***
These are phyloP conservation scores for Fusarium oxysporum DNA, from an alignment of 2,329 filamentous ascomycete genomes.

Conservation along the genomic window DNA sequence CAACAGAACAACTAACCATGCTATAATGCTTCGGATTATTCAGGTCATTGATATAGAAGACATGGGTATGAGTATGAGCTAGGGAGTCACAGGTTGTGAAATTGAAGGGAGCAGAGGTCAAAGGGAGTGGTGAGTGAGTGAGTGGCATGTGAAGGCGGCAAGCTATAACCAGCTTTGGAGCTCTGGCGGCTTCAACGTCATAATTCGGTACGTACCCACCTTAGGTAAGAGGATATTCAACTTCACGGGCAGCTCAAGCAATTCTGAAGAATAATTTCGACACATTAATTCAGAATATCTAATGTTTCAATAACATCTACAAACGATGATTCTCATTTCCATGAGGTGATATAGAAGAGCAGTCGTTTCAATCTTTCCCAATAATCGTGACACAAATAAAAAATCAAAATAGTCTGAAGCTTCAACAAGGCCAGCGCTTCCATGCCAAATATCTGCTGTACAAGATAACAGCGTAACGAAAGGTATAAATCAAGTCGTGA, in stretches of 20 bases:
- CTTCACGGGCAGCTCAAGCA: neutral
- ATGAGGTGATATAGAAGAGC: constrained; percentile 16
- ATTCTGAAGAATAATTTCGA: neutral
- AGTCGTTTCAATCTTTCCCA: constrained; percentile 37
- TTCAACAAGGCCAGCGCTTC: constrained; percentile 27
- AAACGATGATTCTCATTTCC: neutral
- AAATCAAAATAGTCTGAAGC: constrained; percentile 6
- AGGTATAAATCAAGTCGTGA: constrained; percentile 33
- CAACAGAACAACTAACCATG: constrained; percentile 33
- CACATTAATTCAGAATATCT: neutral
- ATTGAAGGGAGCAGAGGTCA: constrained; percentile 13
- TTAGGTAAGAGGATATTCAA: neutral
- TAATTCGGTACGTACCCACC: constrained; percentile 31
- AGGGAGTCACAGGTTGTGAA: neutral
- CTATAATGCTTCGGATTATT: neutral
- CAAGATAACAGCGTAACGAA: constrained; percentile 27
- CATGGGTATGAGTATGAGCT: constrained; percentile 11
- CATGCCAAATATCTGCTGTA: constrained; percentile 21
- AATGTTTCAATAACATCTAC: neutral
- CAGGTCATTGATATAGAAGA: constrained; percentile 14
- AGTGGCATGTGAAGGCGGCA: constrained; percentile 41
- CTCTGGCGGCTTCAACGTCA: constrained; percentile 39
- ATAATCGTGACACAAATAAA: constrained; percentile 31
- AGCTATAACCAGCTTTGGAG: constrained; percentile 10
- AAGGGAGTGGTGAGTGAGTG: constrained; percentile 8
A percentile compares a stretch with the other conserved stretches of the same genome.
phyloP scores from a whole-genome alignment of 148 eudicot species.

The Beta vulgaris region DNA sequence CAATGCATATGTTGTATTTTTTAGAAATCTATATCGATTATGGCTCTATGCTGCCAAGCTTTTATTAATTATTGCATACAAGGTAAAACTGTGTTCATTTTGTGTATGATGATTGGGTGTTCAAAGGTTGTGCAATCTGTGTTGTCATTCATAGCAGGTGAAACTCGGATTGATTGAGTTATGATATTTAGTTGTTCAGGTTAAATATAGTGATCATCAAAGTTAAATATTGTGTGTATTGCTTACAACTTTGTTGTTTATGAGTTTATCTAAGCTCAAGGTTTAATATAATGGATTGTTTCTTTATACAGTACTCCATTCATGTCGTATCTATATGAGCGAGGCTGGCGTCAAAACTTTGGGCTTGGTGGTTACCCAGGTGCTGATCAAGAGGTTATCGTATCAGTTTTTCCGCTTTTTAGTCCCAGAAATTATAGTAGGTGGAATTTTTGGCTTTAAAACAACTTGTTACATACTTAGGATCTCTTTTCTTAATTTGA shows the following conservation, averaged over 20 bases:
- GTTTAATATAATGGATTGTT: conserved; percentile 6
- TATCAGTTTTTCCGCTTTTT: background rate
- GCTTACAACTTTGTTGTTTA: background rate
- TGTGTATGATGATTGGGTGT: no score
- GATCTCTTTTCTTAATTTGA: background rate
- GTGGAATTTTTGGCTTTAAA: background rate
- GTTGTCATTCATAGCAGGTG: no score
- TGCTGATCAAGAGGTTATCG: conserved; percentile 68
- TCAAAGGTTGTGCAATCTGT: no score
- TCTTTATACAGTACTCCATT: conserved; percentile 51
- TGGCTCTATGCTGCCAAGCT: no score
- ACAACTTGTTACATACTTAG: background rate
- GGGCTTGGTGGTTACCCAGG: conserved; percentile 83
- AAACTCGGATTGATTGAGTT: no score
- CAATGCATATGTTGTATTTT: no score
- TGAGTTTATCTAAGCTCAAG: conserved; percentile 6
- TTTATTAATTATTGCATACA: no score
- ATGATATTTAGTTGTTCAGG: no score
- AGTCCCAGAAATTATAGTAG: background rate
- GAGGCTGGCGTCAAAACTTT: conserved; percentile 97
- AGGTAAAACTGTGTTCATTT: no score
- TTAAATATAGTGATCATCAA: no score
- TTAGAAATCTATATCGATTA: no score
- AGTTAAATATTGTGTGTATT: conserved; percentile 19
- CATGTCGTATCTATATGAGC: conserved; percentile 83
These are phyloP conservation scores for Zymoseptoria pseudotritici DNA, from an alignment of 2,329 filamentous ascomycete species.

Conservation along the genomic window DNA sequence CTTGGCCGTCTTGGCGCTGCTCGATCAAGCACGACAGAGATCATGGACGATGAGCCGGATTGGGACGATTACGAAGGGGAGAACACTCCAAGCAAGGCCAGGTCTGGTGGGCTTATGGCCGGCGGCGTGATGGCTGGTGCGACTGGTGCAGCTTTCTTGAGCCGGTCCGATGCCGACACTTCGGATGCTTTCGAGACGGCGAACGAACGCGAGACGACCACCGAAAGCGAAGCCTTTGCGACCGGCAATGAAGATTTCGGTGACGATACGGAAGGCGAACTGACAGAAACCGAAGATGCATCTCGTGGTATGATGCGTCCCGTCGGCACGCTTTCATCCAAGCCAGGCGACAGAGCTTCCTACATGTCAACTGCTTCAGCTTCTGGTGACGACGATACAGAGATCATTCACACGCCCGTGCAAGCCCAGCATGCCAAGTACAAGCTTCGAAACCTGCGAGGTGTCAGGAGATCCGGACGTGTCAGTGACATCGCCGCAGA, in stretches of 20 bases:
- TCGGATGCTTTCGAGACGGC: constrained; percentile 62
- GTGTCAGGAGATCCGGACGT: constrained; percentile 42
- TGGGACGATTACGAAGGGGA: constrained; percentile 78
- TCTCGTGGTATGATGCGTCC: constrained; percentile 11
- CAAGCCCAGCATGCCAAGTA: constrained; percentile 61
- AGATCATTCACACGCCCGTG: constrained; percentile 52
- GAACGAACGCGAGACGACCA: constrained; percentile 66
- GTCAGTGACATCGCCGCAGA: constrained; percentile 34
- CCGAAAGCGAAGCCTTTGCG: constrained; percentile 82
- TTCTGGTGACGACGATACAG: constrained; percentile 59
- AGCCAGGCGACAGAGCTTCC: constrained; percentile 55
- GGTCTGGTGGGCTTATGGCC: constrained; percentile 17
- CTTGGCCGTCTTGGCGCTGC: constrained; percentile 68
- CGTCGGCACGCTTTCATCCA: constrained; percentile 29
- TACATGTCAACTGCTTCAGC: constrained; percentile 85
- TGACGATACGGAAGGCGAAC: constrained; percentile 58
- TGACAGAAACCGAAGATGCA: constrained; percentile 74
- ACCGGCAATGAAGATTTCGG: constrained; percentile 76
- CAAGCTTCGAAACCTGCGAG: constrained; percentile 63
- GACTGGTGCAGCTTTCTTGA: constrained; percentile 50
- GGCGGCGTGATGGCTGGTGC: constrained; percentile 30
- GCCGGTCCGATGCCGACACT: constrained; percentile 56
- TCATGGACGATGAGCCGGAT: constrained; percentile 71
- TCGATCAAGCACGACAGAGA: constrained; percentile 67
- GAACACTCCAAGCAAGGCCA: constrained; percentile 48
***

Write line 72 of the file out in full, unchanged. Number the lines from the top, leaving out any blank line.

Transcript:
- TACATGTCAACTGCTTCAGC: constrained; percentile 85